End-to-End Encryption has the potential to become the “holy grail” of PCI compliance scope reduction, at least for those organizations that are able to leverage the technology. Especially for retailers with many store locations that handle card-present transactions, this technology can have immense impacts on PCI scope reduction. End-to-End Encryption means that the cardholder data is encrypted right at the point of swipe. The encryption keys are stored within the hardware device used to swipe the cards, and the merchant does not have any access to the decryption keys. The cardholder data is sent, encrypted, to a third-party processor, who then decrypts the data for processing (and possibly tokenization also).
The key here is that the PCI Council has ruled that if cardholder data is properly encrypted and the merchant has no means of decrypting the data (in other words, the merchant does not have access to the decryption keys), then that data is no longer considered cardholder data and would be out of scope for PCI compliance. This can potentially result in getting almost everything at the store locations out of scope (except for the card swipe devices themselves) and would make most of the individual PCI requirements non-applicable at the store level.
Step 5: Explore other outsourcing options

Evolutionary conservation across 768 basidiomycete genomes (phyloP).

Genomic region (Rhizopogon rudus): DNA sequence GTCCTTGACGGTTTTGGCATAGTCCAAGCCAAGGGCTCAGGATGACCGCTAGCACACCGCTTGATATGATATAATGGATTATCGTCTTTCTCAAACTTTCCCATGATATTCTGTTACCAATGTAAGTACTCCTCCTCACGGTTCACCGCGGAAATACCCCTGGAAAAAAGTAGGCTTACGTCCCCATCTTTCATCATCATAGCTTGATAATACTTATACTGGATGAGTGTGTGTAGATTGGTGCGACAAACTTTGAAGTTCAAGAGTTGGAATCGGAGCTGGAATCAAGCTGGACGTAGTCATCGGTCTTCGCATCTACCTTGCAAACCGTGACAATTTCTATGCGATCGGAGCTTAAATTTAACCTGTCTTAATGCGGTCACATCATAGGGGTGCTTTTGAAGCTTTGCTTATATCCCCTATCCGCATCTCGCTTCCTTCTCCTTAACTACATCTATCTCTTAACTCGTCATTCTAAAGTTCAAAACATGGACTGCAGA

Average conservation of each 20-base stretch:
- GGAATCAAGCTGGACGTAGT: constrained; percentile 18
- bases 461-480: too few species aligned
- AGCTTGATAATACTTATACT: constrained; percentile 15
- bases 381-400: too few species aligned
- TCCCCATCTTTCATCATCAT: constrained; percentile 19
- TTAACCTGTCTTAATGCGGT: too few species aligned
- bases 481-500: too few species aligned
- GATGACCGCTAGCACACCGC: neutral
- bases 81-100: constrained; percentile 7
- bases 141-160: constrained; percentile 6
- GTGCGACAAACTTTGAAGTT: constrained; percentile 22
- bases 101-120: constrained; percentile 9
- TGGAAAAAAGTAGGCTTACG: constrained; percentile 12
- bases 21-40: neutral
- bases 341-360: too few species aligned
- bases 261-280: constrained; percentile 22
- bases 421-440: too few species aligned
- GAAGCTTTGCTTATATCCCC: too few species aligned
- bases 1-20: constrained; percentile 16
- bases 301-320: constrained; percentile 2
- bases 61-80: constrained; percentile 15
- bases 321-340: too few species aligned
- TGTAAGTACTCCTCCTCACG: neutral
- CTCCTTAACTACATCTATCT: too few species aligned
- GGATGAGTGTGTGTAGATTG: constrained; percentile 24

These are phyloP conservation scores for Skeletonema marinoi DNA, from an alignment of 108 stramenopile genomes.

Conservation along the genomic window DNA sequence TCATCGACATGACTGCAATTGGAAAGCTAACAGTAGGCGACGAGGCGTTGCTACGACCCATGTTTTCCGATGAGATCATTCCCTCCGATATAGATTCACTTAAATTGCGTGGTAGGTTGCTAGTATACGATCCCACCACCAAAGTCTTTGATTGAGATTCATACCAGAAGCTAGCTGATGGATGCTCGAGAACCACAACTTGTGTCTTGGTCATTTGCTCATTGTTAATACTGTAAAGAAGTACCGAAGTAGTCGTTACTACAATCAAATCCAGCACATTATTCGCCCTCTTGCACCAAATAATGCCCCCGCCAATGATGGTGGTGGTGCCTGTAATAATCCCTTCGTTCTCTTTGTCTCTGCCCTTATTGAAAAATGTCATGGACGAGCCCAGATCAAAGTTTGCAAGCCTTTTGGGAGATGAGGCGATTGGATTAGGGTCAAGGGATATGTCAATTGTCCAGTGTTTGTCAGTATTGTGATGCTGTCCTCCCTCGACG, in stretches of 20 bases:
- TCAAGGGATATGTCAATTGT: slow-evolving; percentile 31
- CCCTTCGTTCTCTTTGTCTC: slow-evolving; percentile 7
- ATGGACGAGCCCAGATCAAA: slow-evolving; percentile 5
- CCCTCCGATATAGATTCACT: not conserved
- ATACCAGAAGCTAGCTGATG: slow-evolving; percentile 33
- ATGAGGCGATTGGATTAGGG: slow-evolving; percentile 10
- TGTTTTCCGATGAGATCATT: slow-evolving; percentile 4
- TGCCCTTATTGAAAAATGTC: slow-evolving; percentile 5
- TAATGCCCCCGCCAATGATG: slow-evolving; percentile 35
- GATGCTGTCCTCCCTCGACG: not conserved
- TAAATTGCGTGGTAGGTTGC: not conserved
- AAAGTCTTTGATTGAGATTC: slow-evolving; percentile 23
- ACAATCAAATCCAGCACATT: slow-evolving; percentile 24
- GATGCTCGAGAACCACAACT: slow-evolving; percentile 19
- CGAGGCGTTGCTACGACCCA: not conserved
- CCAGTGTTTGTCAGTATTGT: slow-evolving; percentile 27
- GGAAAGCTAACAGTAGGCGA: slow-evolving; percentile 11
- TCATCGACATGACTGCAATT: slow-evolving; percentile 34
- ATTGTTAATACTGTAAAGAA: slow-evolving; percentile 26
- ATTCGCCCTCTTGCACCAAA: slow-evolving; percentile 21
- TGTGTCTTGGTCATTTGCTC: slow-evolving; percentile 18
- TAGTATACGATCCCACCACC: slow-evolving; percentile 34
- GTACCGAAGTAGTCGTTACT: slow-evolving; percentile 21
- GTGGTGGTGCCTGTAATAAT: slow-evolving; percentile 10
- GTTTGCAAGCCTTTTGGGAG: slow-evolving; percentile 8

Aside from data tokenization and end-to-end encryption, there are additional ways in which portions of the PCI compliance responsibilities can be shifted to third party organizations. Examples would include:
- Outsourced call center services if credit card data is handled by telephone
- Outsourced e-commerce shopping cart services
- Outsourced log management
- Outsourced intrusion detection and/or vulnerability management
These are common areas where organizations can look to outsourcing for PCI scope reduction. Each of these (especially the last two items on the list) can be very challenging for organizations for whom information security management is not a core competency and/or with limited internal IT resources available. Just make sure any third party you talk to about such outsourcing is fully aware of their obligations as a PCI Service Provider and is prepared to demonstrate their compliance.
Step 6: Reduce scope using network segmentation
The final step in PCI scope reduction is to adjust the network segmentation to minimize the number of systems that are in scope for PCI compliance. This should only be done after exploring the above options, as the outcome of those scenarios will likely have an impact on which systems and segments need to remain in scope for PCI.
Since the rules for PCI scoping require that all connected systems (system on the same network segment as systems handling cardholder data) are in scope, even if they have nothing to do with cardholder data transmission, storage or processing.
Segmentation should be performed according to security level. For example, typical network segmentation for supporting PCI compliance might look something like this:
Additional segmentation can be achieved in a variety of ways, including deploying additional firewalls, adding network interfaces to the existing firewall, or using other types of network devices capable of enforcing traffic restrictions and performing stateful inspection.
Jeremy Simon, PCI QSA, CISSP, CISA
Practice Lead, PCI Compliance Services